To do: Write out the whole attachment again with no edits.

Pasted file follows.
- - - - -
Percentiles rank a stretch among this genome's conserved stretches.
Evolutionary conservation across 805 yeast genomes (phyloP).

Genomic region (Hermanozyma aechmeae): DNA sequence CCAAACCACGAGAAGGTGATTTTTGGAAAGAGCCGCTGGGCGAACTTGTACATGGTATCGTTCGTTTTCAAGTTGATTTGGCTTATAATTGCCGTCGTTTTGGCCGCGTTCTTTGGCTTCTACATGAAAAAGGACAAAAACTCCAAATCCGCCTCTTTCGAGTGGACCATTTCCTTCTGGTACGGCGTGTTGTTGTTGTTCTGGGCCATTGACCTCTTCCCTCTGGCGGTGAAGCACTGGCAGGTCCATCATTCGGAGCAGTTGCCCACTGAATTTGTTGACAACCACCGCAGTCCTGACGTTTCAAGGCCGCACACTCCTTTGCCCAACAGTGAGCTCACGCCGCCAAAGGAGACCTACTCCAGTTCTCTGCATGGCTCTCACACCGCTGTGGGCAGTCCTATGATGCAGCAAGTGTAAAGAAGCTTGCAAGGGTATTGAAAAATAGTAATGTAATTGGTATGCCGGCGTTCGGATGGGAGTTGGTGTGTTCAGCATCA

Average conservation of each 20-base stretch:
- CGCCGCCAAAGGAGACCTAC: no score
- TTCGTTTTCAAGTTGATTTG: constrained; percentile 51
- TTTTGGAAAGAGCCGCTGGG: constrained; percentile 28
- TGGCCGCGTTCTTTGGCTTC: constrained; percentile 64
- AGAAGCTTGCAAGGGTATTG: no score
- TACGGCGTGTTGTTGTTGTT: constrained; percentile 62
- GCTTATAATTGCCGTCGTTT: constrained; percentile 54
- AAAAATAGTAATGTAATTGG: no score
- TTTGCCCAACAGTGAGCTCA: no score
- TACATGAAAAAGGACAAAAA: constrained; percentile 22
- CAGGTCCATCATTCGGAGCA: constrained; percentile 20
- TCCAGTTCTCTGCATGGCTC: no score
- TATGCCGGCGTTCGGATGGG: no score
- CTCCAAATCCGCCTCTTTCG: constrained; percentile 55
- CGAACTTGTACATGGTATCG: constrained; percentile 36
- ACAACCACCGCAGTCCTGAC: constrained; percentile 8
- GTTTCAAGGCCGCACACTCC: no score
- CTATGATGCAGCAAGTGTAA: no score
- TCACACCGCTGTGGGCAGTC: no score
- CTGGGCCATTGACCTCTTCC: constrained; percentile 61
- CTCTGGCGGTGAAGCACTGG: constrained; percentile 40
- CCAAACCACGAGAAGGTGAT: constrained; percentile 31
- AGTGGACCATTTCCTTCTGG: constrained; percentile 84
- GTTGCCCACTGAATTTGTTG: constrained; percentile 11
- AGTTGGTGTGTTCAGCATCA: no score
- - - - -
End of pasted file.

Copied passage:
Percentiles rank a stretch among this genome's conserved stretches.
Evolutionary conservation across 805 yeast genomes (phyloP).

Genomic region (Hermanozyma aechmeae): DNA sequence CCAAACCACGAGAAGGTGATTTTTGGAAAGAGCCGCTGGGCGAACTTGTACATGGTATCGTTCGTTTTCAAGTTGATTTGGCTTATAATTGCCGTCGTTTTGGCCGCGTTCTTTGGCTTCTACATGAAAAAGGACAAAAACTCCAAATCCGCCTCTTTCGAGTGGACCATTTCCTTCTGGTACGGCGTGTTGTTGTTGTTCTGGGCCATTGACCTCTTCCCTCTGGCGGTGAAGCACTGGCAGGTCCATCATTCGGAGCAGTTGCCCACTGAATTTGTTGACAACCACCGCAGTCCTGACGTTTCAAGGCCGCACACTCCTTTGCCCAACAGTGAGCTCACGCCGCCAAAGGAGACCTACTCCAGTTCTCTGCATGGCTCTCACACCGCTGTGGGCAGTCCTATGATGCAGCAAGTGTAAAGAAGCTTGCAAGGGTATTGAAAAATAGTAATGTAATTGGTATGCCGGCGTTCGGATGGGAGTTGGTGTGTTCAGCATCA

Average conservation of each 20-base stretch:
- CGCCGCCAAAGGAGACCTAC: no score
- TTCGTTTTCAAGTTGATTTG: constrained; percentile 51
- TTTTGGAAAGAGCCGCTGGG: constrained; percentile 28
- TGGCCGCGTTCTTTGGCTTC: constrained; percentile 64
- AGAAGCTTGCAAGGGTATTG: no score
- TACGGCGTGTTGTTGTTGTT: constrained; percentile 62
- GCTTATAATTGCCGTCGTTT: constrained; percentile 54
- AAAAATAGTAATGTAATTGG: no score
- TTTGCCCAACAGTGAGCTCA: no score
- TACATGAAAAAGGACAAAAA: constrained; percentile 22
- CAGGTCCATCATTCGGAGCA: constrained; percentile 20
- TCCAGTTCTCTGCATGGCTC: no score
- TATGCCGGCGTTCGGATGGG: no score
- CTCCAAATCCGCCTCTTTCG: constrained; percentile 55
- CGAACTTGTACATGGTATCG: constrained; percentile 36
- ACAACCACCGCAGTCCTGAC: constrained; percentile 8
- GTTTCAAGGCCGCACACTCC: no score
- CTATGATGCAGCAAGTGTAA: no score
- TCACACCGCTGTGGGCAGTC: no score
- CTGGGCCATTGACCTCTTCC: constrained; percentile 61
- CTCTGGCGGTGAAGCACTGG: constrained; percentile 40
- CCAAACCACGAGAAGGTGAT: constrained; percentile 31
- AGTGGACCATTTCCTTCTGG: constrained; percentile 84
- GTTGCCCACTGAATTTGTTG: constrained; percentile 11
- AGTTGGTGTGTTCAGCATCA: no score